Kudos to Larry Dignan for an informative post on the system that caught NY governor Eliot Spitzer canoodling with a prostitute. Modern information technology enables 24 hour surveillance of every citizen. Should we care?
Of course not. Every citizen is a potential terrorist. You want to stop terrorists, don't you?
If you have nothing to hide . . . Cell phone Call Detail Records (CDR) track location through the cell location. GPS-enabled phones add even more detail.
GPS-enabled cars support remote speed monitoring. No need for photo radar - you'll get a ticket by mail. The correlation of your phone GPS and car GPS will place you at the scene. The state will sell the information to insurance companies. Those revenues plus fines will pay for the surveillance.
All your phone calls can easily be - and quite possibly are - being monitored right now by NSA computers. And your emails. Bank accounts. Credit cards. ATM withdrawals. Online payments and purchases.
Just like Eliot Spitzer.
A database tracks the source and destination address of every packet you send or receive. VoIP calls can be monitored too.
EZpass electronic toll collection records? Of course - they've already been used in divorces to prove spousal culpability.
Personal responsibility is a good thing So take some. Don't do anything illegal, suspicious, embarrassing or that someone might not like and you'll be fine.
Milwaukee mayoral candidate Marvin Pratt's bill-paying habits were revealed by a utility company employee. He lost the race. The employee lost their job. But is that fair? After all, Mr. Pratt was the one who wasn't paying his bills.
That isn't the only creative use of utility company billing records:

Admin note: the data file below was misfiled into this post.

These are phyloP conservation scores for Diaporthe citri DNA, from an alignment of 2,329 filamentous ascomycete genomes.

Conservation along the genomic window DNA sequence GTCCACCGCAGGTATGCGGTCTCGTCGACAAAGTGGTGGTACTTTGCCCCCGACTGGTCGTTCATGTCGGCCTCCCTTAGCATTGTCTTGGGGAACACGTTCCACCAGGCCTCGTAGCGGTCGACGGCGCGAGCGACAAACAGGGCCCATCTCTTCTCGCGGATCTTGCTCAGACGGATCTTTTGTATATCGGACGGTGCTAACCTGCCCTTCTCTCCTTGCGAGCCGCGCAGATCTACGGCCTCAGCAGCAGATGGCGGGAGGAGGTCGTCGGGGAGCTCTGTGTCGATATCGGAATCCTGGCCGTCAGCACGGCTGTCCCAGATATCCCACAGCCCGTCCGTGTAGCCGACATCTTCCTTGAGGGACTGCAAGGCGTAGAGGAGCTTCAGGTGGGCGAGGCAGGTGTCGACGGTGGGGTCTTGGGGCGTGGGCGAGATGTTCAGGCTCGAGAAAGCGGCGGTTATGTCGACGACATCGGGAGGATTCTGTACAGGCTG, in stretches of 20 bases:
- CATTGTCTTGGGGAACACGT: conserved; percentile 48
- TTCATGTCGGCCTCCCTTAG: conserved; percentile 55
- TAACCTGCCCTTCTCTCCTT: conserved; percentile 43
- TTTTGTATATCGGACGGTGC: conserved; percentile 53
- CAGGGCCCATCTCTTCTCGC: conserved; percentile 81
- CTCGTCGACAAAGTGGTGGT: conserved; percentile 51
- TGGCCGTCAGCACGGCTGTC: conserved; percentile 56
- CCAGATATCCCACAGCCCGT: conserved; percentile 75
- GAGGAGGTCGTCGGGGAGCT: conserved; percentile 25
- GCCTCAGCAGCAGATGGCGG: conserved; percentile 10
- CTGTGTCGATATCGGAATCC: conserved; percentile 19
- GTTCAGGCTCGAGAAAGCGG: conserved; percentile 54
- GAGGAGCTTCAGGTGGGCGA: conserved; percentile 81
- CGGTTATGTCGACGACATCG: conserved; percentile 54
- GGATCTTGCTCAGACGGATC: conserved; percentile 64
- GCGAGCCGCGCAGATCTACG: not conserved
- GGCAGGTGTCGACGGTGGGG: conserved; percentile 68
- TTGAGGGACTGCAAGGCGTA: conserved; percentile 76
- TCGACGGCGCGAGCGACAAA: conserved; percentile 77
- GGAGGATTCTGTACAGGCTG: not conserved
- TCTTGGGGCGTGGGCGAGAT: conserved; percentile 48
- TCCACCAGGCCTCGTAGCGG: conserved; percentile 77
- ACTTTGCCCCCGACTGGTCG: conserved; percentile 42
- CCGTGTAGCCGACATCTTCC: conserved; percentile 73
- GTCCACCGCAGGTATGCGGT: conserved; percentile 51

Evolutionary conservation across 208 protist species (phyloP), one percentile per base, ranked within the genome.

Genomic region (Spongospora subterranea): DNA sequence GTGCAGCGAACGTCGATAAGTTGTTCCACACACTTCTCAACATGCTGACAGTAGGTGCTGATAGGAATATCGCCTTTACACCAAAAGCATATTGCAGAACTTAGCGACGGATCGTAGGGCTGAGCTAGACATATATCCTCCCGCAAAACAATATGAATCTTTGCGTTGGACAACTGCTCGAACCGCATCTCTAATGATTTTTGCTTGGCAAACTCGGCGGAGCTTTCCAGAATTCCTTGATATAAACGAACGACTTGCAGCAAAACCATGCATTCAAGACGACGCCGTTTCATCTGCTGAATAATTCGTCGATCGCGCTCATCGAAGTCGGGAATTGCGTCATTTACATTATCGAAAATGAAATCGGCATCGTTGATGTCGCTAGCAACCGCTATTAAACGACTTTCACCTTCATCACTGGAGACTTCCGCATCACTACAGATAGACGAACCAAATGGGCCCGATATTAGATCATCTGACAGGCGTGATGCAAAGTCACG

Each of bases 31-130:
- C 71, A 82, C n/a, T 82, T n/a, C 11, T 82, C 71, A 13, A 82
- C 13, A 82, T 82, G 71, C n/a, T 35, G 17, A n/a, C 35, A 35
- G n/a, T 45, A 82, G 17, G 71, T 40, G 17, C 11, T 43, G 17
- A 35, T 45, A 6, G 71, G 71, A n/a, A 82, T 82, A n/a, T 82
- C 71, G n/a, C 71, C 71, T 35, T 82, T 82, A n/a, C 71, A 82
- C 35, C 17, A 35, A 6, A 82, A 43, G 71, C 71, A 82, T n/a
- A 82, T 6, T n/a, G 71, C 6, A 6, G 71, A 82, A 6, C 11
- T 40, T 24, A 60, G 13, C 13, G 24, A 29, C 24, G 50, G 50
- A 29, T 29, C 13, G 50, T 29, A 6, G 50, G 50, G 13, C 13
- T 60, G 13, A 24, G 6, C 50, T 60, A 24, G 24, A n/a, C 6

A landlord snooped on tenants to find out information about their finances. A woman repeatedly accessed her ex-boyfriend's account after a difficult breakup. Another obtained her child's father's address so she could serve him court papers.
Sounds reasonable to me.
Domestic surveillance is a time-hallowed practice in Washington DC. The longtime director of the FBI, J. Edgar Hoover, curried
. . . favor with Presidents by using agents of the Federal Bureau of Investigation to gather political information. The committee staffs report shows that Hoover willingly complied with improper requests from Presidents Franklin Roosevelt, John Kennedy, Lyndon Johnson and Richard Nixon. He gratuitously offered political intelligence to Presidents Dwight Eisenhower and Harry Truman, but both seemed unimpressed.
In all these services, offered or actually performed, there was also the implicit signal that Hoover could find out almost anything and even Presidents should handle him with care. He ran the agency for 48 years and was seven years beyond the mandatory federal retirement age when he died in office on May 2,1972.
That was then, this is now Of course, no President today would use such information to dispose of political rivals. That would be wrong.
You can trust the United States Government, the several States, and county and municipal governments, as well as insurance, telco, healthcare and media companies to only do what is right. In a competitive business climate their first concern is you, the customer. If they don't please you - or enough of you - they are out of business.
The Storage Bits take Thomas Jefferson said "Eternal vigilance is the price of liberty" but he was wrong.
Liberty means freedom. Freedom means choices. Some choices will be bad and must be exposed so all can learn not to repeat them.
Robin Harris says "Eternal surveillance is the price of safety." You want your children safe, don't you? Trust the government to protect you. After all, its their job.
Comments welcome, of course.